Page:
Aviationtag - Airbus A340 - EC-GUP - Iberia (light red)
In response to the high demand and in celebration of the fantastic livery design we now proudly present what is already our third Aviationtag edition of a former Iberia aircraft: The Airbus A340-300 with the registration EC-GUP!
In May 1998, Airbus delivered the A340 with serial number 217 and test registration F-WWJG to the Spanish Oneworld member, which christened it “Agustina de Aragon”.
In 2016, Iberia parted ways with its long-time “workhorses” and decommissioned the Airbus A340-300 fleet. The last commercial passenger flight with an aircraft of this type was by the EC-GUP on 14 November 2016 as IB 6166 from Boston to Madrid, writing Spanish aviation history in the process.
The year after, the “Agustina de Aragon” was transferred to Castellon for further recycling. We have managed to salvage parts of the EC-GUP and upcycle them into a limited-edition Aviationtag.
Limited edition – get yours now!
Note: Every tag is unique. Depending on the plane, tags may vary in terms of haptics, material thickness and colour. Small blemishes bear witness to the plane’s long history and are an authentic reminder of its glory days over the clouds.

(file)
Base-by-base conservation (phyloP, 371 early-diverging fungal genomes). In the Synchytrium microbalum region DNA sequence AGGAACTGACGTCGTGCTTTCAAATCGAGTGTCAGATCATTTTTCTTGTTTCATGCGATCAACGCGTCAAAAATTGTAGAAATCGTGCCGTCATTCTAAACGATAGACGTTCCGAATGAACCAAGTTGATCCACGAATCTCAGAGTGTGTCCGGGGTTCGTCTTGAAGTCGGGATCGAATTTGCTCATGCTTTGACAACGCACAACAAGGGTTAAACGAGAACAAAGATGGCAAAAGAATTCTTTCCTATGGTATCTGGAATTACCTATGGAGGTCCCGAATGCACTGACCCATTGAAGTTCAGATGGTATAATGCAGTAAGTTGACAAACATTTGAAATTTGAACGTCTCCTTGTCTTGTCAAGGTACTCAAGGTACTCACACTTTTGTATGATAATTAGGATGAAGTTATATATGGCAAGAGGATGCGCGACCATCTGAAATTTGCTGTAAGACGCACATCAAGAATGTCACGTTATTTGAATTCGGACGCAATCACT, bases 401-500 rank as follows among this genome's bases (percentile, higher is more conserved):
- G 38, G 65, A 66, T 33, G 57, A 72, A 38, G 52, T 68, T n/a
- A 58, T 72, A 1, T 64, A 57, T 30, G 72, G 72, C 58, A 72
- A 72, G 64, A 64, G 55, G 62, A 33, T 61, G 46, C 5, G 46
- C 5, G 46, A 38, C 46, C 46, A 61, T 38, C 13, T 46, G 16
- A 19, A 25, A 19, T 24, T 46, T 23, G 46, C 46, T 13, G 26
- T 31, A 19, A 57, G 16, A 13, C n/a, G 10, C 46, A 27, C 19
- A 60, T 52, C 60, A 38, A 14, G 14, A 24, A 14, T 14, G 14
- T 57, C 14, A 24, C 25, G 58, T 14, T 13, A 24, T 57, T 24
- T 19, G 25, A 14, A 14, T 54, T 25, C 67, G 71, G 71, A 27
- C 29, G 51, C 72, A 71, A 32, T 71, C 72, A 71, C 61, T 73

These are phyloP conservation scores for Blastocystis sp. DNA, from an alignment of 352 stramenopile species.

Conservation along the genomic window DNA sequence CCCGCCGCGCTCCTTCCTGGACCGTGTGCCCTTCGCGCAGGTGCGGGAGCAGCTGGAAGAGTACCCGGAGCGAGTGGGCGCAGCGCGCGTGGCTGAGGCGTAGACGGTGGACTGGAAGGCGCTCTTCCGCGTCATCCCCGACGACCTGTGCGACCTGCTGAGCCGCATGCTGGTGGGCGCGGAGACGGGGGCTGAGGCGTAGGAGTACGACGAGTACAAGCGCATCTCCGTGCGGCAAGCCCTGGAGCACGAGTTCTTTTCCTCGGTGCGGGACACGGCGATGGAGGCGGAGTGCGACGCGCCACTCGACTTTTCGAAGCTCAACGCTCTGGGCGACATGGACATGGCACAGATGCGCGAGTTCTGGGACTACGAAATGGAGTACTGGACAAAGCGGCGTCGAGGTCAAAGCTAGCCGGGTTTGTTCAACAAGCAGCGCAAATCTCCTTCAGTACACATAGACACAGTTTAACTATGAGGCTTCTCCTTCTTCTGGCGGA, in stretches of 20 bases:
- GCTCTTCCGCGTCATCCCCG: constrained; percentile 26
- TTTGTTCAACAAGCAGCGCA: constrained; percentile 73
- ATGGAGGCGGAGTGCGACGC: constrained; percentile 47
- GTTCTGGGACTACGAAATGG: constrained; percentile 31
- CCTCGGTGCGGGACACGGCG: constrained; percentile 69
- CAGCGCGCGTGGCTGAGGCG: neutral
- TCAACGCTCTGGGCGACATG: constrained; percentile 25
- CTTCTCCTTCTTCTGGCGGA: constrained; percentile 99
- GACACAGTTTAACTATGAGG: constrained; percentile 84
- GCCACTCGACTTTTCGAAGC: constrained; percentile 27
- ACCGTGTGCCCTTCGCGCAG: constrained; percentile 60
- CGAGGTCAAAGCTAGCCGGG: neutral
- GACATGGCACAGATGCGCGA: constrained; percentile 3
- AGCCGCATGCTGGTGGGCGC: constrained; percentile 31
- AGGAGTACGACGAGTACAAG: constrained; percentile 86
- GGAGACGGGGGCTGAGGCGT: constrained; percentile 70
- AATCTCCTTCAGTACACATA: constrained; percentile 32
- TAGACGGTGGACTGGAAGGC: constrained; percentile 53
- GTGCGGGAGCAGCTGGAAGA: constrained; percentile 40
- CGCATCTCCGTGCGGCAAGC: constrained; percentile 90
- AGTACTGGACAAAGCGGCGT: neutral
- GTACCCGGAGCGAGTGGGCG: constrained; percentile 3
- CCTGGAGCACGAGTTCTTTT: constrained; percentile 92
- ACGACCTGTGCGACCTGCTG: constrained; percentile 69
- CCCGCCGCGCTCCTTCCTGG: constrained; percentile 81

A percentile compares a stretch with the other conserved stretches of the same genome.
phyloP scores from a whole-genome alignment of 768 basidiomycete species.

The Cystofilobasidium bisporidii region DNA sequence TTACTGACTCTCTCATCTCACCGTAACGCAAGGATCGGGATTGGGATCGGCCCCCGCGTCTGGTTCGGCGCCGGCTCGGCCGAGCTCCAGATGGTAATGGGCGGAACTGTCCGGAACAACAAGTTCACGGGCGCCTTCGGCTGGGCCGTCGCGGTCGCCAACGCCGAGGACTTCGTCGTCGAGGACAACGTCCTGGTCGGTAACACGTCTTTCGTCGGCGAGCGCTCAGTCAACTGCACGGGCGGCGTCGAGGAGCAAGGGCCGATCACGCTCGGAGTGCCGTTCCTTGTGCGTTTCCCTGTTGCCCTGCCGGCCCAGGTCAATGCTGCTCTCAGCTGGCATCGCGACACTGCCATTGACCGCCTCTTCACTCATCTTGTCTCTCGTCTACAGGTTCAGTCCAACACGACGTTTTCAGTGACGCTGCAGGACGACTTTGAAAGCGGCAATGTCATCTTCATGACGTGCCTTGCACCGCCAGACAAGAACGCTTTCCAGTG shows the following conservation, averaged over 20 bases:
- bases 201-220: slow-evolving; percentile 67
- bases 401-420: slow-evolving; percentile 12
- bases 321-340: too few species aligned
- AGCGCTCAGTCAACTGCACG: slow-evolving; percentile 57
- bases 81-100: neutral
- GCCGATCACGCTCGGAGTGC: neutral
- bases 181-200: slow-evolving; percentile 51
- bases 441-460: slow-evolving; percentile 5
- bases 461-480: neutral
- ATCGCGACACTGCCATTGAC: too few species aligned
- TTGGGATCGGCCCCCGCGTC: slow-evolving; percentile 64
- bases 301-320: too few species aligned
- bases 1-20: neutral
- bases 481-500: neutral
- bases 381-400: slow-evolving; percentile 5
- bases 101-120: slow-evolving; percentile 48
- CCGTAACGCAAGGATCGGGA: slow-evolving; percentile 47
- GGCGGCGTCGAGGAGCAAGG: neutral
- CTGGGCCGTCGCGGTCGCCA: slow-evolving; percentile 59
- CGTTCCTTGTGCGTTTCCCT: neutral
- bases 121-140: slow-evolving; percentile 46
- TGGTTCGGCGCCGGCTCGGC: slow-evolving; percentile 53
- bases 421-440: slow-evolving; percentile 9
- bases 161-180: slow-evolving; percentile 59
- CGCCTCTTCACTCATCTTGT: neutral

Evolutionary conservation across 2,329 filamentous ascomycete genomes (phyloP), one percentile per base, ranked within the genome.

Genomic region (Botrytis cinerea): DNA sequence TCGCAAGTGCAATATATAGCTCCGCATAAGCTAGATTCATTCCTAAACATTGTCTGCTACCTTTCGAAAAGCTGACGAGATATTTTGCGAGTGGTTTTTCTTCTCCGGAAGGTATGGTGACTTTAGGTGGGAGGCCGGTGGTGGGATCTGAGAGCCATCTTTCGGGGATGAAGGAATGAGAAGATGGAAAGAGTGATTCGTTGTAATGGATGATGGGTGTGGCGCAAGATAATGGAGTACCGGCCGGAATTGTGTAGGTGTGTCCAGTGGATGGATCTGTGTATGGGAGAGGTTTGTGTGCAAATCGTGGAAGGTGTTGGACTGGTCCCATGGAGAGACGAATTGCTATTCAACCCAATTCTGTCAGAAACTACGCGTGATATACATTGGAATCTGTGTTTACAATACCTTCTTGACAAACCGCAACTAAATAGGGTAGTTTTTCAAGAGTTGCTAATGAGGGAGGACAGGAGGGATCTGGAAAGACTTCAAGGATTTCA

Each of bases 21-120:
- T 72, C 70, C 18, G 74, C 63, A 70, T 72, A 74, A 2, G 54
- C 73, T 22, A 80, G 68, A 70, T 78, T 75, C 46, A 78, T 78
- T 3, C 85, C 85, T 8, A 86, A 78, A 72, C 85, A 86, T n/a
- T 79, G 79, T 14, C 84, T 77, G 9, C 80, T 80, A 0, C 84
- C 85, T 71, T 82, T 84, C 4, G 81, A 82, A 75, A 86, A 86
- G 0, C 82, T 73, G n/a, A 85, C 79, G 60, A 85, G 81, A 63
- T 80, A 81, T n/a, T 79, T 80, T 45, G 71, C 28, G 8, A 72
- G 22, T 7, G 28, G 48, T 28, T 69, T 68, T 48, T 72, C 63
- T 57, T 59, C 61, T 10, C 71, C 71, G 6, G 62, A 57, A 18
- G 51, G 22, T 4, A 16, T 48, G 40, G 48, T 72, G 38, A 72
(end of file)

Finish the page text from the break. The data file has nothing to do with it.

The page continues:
The Airbus A340 is a long-range, four-engine, wide-body commercial passenger jet airliner developed and produced by the European aerospace company Airbus. The A340 was the first commercial aircraft made by Airbus with four engines and the first civil wide-body aircraft worldwide with a digital fly-by-wire-control. The A340-300 is 63.68 m long and can carry between 295 and a 440 passengers. Its maximum range is 12,500 km.
Note: Every tag is unique. Depending on the plane, tags may vary in terms of haptics, material thickness and colour. Small blemishes bear witness to the plane’s long history and are an authentic reminder of its glory days over the clouds. Small scratches, flaky paint and imperfections are totally normal and give our Aviationtags their unique charm – the charm of a vintage product crafted from upcycled materials. These quirks are not the result of the production process, they simply reflect the state of the aircraft material we use when it was extracted.